Scotia Group Jamaica underperforms for Canada, blames currency movements
The annual net income at Scotia Group Jamaica (SGJ) remained largely flat in hard-currency terms, but its total comprehensive income plummeted to its lowest levels in at least five years, according to financial data released by its parent, Scotiabank Canada.
The results reflect currency depreciation on Canada's books rather than operational the performance of the local business, said executives.
Scotia Group net income at year end October totalled some CAD$127.6 million, or roughly $12.2 billion in local currency, compared to CAD$131.2 million a year earlier - a decline of 2.7 per cent.
It is based on a computation of the Canadian parent's financials released this week in which it was revealed that the net income from its non-controlling stake in SGJ at CAD$36 million CAD$37 million a year earlier, from which the Financial Gleaner extrapolated for the full ownership. Canada indicated that its non-controlling interest stands at 28.2 per cent of the local subsidiary.
Scotiabank Canada, in its reporting on the full year results, revealed that Jamaica's comprehensive income plunged from CAD$283 million to CAD$71 million. That is a 74 per cent decline.
SGJ chief financial officer Frederick Williams said it is due to Canada's special accounting of currency movements on the net assets in Jamaica.
SGJ will shortly release its full-year financials in local-currency, which comes on the heels of one of its best third-quarters in years.
"You will see our results next week," said Williams, who is barred from commenting on the numbers ahead of their full release to the market.
"We appreciate your interest in the performance of Scotia Group Jamaica Limited and look forward to sharing our fiscal 2016 results after our board meeting on December 7," Williams said.
Total comprehensive income seeks to account for changes to net profit based on unrealised gains or losses on securities, pension plan assets, and so on. A Gleaner analysis of Canada's previous annual reports over five years indicates that this year would represent the first decline as well as the lowest comprehensive income for the local operations.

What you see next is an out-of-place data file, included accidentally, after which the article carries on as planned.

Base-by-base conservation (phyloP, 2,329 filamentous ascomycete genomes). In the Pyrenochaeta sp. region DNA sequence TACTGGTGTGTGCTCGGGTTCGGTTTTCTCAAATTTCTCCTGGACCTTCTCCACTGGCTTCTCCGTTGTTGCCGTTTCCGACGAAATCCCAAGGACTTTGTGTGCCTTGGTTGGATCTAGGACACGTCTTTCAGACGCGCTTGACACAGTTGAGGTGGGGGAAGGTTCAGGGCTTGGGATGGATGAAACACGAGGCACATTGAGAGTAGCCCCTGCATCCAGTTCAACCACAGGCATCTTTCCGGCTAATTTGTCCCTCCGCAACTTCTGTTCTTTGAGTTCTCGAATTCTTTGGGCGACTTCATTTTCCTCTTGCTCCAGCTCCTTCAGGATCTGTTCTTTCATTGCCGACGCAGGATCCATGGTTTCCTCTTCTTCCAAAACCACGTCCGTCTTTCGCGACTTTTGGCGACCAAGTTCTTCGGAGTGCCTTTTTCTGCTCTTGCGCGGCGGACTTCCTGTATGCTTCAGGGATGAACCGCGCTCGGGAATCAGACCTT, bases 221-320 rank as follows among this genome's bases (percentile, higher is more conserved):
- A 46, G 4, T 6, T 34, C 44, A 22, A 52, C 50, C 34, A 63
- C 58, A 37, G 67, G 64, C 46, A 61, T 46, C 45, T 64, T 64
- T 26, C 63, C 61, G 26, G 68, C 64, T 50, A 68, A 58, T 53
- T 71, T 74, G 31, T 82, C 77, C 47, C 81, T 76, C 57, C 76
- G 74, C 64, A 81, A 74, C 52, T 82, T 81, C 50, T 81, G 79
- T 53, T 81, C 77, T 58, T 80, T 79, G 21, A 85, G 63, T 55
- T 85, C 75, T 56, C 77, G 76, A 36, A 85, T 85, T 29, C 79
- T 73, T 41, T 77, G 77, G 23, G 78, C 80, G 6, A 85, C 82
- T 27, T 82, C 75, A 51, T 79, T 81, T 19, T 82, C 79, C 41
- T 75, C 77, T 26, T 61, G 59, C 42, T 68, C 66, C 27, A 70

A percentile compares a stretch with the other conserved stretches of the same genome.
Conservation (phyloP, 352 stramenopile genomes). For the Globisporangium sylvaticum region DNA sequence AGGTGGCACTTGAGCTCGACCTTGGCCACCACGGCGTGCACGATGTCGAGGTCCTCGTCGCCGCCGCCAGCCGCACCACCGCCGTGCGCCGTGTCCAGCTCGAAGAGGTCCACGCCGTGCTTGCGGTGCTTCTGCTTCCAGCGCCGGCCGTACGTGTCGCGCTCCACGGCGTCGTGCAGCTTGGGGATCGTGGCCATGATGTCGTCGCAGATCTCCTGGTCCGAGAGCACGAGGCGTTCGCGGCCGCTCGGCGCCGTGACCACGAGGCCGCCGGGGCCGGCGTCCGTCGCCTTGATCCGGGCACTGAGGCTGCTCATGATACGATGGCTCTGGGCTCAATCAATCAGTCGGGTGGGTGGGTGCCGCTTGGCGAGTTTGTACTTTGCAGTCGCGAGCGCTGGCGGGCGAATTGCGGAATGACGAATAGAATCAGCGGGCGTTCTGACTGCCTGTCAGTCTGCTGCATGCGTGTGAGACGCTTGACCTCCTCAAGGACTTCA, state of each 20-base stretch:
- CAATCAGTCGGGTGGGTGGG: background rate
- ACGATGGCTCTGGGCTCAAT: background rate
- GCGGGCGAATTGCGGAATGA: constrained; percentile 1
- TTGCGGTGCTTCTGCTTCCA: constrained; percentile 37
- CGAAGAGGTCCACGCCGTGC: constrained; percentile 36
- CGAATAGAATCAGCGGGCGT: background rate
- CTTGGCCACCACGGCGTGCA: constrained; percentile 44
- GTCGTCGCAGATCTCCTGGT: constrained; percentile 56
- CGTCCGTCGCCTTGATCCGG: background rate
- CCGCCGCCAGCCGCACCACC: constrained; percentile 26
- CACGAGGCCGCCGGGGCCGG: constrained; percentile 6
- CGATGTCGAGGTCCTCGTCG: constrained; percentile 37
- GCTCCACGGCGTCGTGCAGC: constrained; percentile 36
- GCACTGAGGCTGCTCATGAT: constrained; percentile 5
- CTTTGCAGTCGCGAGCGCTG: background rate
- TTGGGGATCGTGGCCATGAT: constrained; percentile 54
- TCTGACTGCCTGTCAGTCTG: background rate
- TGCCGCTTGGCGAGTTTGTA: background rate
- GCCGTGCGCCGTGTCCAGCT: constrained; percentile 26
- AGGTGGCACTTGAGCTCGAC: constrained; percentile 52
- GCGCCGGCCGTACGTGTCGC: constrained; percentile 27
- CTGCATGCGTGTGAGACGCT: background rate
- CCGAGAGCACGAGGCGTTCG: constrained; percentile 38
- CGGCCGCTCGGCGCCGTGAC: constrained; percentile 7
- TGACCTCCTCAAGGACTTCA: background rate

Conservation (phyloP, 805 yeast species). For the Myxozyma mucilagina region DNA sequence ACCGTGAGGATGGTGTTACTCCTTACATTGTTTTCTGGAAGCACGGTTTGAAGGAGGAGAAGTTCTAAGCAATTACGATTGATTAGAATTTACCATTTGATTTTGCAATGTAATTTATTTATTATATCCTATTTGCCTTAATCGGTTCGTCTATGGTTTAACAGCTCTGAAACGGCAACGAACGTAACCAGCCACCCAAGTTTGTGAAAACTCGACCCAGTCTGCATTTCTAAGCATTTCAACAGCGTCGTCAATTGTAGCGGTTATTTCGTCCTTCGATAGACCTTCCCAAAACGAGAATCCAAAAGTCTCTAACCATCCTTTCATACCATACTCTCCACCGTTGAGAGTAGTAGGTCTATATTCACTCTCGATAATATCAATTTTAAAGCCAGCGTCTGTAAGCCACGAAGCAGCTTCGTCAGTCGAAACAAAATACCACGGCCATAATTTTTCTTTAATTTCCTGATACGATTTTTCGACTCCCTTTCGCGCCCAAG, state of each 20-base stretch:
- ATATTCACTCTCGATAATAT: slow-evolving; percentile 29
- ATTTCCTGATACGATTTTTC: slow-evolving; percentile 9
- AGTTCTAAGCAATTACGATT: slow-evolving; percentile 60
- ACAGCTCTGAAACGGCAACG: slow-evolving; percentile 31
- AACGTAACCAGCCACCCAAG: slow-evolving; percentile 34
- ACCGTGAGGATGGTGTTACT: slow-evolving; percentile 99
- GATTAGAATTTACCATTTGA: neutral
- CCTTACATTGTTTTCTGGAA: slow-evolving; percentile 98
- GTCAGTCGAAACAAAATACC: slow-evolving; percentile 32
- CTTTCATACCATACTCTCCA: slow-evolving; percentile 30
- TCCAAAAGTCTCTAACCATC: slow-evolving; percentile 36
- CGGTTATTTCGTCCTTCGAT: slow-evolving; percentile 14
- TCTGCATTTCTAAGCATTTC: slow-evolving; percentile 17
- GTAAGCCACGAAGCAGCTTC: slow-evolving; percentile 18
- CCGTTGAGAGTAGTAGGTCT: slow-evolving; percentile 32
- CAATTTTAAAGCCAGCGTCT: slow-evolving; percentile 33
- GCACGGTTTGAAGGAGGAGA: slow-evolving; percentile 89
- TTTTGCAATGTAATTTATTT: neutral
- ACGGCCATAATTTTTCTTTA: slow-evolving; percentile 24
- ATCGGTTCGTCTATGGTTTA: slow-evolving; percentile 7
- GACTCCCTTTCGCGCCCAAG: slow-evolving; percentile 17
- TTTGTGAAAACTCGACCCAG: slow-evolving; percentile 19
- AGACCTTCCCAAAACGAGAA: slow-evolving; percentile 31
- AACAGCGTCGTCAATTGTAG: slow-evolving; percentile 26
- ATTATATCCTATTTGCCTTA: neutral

The five-year results are: CAD$71 million in 2016; CAD$283 million in 2015; CAD$119 million in 2014; CAD$118 million in 2013; and CAD$101 million in 2012.
Williams explained that the fall in comprehensive income was due to a specific treatment of currency movements by Canada in relation to the hard-currency changes in the net assets of the group. He added that to the extent local currency fluctuates against the Canadian dollar, the impact of that fluctuation is recorded in other comprehensive income, or OCI, which is a component of equity.
"Total comprehensive income for fiscal 2016 would, therefore, include the negative impact of the devaluation of the Jamaican dollar (JMD) versus CAD on the value of SGJ's net assets," Williams explained.
He adds that in fiscal 2015, the JMD appreciated against the CAD and would have positively impacted OCI in that year.
Williams downplayed any concerns about the impact of extraordinary events when asked if currency movements alone would account for the decline.
The local currency depreciated 7.3 per cent against the Canadian dollar over 12 months, ending October 2016, to close at J$96.25 from J$89.66.
SGJ reported a rise in total assets to CAD$5 billion, up from CAD$4.8 billion a year earlier, according to Scotiabank Canada's report, while its total liabilities increase to CAD$3.86 billion from CAD$3.66 billion a year earlier.
Regionally, Scotiabank Canada's operations in Latin America (Banco Colpatria) rebounded year on year from a deficit of CAD$165 million to CAD$152 million in total comprehensive income. The Trinidad & Tobago subsidiary, however, declined by roughly half from CAD$214 million to CAD$118 million in 2016, which actually puts its performance ahead of Jamaica for the second time in five years.
Scotiabank Trinidad is run by Anya Schnoor, who is from Jamaica, while the Jamaican operation is run by Jacqueline Sharp, who also has regional oversight of some Caribbean markets.